Freddie Mac has begun a two-year manufactured housing pilot designed to increase the number of affordable homes and provide lenders with innovative financing options.
“Currently there are more than 22 million families living in factory-built housing, and with that number expected to grow, there’s an opportunity for factory-built homes to address the housing supply shortage and quality housing overall,” Mike Dawson, vice president of Single-Family Affordable Lending Strategy and Policy at Freddie Mac. “This new generation of manufactured housing might just be the best option for first-time homebuyers, Millennials, and empty-nesters looking to downsize.”
These financial alternatives were designed to be similar to conventional lending alternatives. Manufactured homes can deliver outstanding quality at prices that are up to 50 percent less per square foot than conventional site-built homes. These savings can enable more Americans to own their own home, even in the face of an ever-widening housing affordability gap.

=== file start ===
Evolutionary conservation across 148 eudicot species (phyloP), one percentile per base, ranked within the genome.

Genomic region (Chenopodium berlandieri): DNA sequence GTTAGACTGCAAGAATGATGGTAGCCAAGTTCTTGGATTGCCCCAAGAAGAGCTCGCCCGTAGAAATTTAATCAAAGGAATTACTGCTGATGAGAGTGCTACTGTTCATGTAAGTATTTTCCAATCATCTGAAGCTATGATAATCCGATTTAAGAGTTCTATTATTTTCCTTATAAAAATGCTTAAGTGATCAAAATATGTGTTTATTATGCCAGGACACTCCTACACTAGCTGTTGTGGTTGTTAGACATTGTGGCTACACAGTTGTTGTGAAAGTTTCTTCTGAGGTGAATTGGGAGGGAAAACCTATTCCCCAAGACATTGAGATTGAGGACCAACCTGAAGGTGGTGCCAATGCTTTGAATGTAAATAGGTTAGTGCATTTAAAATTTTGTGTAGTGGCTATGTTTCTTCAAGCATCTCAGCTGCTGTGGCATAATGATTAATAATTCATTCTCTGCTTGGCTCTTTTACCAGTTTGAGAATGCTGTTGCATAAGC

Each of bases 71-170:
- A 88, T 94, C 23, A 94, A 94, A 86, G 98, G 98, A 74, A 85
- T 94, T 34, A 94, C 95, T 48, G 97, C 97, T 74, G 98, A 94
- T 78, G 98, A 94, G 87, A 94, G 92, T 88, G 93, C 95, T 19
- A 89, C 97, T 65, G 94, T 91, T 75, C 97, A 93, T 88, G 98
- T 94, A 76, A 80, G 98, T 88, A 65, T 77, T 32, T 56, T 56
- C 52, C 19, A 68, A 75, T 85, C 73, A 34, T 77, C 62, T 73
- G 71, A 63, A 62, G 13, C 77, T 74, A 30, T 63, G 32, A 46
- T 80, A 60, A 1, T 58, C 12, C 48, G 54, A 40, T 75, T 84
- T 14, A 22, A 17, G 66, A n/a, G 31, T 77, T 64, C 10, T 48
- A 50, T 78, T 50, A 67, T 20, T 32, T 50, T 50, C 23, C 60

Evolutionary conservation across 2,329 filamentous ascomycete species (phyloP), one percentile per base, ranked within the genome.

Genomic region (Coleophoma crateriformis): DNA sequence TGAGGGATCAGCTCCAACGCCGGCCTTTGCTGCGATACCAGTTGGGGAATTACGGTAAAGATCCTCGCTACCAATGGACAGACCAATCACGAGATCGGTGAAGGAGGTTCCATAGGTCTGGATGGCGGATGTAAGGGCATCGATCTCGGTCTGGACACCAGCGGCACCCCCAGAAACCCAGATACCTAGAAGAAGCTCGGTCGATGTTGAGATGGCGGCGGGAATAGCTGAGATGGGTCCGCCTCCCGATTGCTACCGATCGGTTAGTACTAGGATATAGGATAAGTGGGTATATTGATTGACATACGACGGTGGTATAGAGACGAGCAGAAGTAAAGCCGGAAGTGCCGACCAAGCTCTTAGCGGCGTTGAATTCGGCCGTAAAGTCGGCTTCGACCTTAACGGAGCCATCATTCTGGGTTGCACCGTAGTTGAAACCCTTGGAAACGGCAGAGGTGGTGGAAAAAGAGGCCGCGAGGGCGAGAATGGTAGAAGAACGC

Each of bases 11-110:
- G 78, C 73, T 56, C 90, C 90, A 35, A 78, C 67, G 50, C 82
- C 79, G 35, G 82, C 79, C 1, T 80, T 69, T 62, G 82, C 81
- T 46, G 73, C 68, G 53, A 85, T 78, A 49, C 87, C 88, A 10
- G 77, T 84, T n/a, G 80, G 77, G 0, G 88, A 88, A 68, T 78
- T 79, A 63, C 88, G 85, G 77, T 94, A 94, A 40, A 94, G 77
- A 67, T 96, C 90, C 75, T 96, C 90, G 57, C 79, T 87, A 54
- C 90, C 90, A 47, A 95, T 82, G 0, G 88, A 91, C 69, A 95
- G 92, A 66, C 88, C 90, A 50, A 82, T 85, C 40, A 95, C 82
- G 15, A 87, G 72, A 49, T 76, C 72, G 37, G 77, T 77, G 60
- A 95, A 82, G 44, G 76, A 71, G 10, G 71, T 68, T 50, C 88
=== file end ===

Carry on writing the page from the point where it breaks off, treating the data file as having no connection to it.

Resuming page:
“Finding a home is more difficult than ever because of the ongoing housing supply shortage in many parts of the country, especially when looking for a home at a lower price point,” said Dawson.
These homes have features such as permanent foundations and pitched roofs. Many of these homes also come with energy-saving features like Energy Star Qualified Low-E windows, programmable thermostats and minimum insulation values.
Freddie Mac will treat loans secured by factory-built home loans the same as those secured by single-family site-built homes. If a factory-built home meets certain specifications will be eligible for traditional financing. Appraisers will be able to use site-built housing as a comparable for valuation.
Manufacturers and lenders must follow HUD-code guidelines for the home construction and siting of the home to ensure eligibility Freddie’s guidelines; lenders must follow local and state guidelines for manufactured housing titled as real property.